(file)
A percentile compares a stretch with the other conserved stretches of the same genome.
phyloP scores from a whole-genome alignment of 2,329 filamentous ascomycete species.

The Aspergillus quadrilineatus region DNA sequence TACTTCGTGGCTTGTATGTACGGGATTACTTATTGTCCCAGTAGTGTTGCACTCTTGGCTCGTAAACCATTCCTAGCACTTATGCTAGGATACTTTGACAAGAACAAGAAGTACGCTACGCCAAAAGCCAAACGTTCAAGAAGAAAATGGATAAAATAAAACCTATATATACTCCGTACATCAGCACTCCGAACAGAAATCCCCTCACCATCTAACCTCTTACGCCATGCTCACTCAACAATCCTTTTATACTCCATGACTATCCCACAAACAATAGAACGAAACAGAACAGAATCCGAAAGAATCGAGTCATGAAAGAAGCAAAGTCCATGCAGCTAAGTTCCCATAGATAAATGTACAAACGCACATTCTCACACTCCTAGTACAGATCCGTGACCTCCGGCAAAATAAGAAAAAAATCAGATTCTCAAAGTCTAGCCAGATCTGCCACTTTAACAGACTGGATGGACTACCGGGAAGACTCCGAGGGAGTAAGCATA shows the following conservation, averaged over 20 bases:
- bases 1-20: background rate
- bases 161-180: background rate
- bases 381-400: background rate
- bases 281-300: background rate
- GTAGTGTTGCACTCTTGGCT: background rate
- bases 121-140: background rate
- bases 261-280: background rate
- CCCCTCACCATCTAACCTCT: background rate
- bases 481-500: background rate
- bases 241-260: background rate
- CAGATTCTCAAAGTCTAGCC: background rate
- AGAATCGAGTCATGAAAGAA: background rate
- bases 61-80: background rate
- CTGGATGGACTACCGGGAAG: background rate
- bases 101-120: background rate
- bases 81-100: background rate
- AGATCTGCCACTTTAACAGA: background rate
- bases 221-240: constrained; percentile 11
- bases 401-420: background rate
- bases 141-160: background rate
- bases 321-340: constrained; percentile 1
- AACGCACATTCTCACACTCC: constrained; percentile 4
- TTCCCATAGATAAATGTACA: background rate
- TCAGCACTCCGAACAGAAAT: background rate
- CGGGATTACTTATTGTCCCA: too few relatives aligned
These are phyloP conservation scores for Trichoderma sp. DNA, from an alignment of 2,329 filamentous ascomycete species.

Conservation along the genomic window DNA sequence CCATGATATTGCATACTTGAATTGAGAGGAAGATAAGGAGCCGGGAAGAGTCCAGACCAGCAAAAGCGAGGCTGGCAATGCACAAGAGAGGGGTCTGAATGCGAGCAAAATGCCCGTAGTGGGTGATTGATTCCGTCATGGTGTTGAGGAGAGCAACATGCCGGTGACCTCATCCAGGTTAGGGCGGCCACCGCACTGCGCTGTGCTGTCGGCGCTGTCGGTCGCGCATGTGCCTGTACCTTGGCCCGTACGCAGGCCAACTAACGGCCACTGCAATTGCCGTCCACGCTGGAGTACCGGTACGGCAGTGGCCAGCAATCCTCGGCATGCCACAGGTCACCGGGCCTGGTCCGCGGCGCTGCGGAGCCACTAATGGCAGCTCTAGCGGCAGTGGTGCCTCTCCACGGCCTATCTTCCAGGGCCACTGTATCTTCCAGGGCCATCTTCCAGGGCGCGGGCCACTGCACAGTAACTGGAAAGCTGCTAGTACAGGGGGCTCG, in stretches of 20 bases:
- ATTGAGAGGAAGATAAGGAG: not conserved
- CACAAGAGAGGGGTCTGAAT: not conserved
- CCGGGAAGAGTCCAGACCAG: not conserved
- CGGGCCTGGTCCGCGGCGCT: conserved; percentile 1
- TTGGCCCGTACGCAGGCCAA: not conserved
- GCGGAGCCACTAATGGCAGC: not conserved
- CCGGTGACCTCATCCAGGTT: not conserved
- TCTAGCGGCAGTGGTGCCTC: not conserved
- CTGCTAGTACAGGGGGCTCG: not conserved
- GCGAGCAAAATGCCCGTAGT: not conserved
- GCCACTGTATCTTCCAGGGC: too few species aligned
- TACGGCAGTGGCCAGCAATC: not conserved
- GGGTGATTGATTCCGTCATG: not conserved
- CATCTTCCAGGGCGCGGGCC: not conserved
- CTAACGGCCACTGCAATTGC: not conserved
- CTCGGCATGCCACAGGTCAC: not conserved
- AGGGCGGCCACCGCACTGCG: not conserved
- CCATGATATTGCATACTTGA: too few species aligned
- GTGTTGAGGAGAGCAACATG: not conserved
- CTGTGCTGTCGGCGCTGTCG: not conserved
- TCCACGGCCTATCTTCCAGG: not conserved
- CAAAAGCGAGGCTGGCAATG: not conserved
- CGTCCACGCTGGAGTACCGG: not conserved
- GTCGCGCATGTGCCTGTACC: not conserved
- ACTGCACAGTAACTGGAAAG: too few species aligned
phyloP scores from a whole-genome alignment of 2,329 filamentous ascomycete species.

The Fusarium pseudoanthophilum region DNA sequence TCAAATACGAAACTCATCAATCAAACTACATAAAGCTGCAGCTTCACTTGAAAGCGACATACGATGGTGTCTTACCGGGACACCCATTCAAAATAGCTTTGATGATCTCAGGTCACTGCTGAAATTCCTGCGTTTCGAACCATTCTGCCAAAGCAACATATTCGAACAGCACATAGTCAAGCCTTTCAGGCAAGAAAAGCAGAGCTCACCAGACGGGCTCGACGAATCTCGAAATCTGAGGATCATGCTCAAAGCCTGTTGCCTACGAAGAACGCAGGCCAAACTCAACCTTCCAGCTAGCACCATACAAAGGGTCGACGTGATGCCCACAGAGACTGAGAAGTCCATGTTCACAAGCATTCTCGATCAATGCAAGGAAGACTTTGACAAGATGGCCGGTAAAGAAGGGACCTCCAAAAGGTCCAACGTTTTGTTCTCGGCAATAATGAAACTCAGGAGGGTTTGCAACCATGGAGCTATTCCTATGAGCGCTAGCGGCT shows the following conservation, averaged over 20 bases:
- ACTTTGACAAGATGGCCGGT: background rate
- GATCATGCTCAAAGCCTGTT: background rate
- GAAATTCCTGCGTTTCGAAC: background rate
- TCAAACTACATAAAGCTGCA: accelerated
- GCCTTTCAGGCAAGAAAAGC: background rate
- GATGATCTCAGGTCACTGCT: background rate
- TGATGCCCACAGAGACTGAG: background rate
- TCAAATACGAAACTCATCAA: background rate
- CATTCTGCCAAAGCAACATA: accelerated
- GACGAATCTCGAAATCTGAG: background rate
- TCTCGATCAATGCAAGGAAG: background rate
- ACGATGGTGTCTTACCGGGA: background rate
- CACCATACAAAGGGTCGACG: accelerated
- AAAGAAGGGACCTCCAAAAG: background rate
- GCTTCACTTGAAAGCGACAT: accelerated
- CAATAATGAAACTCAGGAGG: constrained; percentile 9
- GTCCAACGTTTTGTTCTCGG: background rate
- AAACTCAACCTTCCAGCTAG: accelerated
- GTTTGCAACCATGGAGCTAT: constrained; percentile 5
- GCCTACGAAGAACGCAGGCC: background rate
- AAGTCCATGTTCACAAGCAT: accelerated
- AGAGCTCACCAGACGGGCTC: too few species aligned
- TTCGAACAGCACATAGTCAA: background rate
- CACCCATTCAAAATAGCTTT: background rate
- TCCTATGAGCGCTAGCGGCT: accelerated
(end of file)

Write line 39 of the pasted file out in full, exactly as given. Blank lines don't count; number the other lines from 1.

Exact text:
- CTGCTAGTACAGGGGGCTCG: not conserved